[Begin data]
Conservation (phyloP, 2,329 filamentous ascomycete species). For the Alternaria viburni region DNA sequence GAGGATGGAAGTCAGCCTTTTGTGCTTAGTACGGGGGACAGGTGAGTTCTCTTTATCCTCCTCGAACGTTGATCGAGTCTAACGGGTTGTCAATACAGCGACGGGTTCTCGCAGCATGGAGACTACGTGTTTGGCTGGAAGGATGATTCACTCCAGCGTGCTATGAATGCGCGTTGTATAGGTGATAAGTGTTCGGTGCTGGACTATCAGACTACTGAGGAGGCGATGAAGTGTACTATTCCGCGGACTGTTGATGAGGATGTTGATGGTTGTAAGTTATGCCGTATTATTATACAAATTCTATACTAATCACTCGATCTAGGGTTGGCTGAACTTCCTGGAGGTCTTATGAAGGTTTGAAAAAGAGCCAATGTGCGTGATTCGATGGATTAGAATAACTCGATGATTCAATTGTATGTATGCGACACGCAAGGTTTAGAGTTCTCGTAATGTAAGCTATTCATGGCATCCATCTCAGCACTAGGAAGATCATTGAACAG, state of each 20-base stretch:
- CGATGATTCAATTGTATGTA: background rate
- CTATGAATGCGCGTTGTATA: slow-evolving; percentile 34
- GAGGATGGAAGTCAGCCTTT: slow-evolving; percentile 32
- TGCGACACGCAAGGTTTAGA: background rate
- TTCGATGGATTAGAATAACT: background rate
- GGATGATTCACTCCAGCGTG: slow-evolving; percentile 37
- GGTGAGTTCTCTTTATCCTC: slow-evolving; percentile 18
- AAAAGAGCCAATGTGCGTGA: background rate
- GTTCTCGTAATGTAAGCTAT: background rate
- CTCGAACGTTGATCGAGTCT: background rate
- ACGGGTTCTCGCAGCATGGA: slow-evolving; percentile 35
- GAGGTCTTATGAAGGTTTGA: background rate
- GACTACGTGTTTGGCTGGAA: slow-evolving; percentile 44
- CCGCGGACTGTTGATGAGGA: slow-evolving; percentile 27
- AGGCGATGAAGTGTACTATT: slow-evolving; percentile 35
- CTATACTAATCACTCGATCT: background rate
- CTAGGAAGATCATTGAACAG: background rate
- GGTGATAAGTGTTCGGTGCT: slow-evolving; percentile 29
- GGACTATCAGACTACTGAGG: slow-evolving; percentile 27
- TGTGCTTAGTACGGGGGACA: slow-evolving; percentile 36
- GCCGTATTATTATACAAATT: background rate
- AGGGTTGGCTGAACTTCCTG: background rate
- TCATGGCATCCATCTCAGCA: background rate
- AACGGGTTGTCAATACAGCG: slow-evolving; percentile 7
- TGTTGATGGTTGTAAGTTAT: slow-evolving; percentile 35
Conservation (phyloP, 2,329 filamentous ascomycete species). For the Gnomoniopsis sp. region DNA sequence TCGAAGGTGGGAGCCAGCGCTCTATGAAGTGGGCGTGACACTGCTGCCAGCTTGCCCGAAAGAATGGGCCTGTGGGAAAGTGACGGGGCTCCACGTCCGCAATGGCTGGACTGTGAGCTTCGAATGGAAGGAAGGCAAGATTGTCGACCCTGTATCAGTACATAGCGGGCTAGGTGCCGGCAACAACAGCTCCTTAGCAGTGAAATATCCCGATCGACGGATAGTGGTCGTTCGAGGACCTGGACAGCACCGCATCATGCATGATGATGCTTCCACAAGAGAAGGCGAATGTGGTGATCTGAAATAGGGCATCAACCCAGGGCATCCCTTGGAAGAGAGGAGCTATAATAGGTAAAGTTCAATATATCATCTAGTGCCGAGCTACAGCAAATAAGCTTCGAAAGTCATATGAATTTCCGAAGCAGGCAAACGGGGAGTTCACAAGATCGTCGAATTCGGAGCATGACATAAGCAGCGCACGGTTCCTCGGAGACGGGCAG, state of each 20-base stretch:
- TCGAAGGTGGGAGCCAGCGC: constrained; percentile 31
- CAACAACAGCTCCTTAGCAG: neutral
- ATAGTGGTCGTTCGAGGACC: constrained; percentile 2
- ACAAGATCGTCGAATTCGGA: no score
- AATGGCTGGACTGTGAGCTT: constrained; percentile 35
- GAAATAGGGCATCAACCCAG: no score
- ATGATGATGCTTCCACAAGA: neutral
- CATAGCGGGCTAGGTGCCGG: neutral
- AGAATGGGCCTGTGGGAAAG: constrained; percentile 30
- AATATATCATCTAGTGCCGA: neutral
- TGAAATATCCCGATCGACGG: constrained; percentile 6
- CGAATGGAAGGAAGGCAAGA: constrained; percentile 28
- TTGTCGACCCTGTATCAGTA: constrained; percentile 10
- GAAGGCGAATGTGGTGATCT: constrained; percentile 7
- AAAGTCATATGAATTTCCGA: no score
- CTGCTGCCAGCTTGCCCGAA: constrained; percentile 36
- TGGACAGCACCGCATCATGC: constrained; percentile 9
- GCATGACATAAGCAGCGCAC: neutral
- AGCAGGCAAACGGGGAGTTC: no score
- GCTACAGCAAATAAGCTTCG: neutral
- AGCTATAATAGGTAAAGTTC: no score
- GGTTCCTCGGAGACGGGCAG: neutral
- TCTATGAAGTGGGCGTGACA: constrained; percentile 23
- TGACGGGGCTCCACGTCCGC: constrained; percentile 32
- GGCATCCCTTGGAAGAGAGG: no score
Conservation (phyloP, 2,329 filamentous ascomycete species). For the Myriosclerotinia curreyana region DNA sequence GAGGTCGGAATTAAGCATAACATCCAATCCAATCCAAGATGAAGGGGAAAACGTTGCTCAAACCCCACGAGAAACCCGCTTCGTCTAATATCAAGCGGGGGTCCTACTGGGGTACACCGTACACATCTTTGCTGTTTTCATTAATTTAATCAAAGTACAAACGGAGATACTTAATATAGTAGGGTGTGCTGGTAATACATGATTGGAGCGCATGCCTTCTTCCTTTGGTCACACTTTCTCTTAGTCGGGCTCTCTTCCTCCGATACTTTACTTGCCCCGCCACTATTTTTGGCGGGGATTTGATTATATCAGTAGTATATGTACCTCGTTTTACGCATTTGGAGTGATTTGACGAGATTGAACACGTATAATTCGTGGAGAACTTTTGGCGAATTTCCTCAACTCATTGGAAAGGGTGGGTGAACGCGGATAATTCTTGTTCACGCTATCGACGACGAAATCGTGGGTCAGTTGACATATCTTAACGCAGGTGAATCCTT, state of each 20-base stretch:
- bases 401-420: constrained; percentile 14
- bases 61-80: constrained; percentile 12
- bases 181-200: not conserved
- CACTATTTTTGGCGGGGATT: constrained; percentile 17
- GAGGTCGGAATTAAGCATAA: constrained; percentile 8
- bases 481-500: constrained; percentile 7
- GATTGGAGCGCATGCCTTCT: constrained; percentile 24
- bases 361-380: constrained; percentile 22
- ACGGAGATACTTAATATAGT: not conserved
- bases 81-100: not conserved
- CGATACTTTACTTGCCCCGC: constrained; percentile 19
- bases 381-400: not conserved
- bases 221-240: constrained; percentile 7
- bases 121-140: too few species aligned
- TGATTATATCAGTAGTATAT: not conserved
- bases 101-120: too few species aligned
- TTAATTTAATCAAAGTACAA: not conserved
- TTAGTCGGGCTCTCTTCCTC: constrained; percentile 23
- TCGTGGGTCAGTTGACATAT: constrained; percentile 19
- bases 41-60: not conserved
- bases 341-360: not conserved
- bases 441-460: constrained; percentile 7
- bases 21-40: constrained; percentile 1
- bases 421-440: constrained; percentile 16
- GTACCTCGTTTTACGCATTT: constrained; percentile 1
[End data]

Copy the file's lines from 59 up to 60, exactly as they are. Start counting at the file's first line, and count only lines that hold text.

- bases 481-500: constrained; percentile 7
- GATTGGAGCGCATGCCTTCT: constrained; percentile 24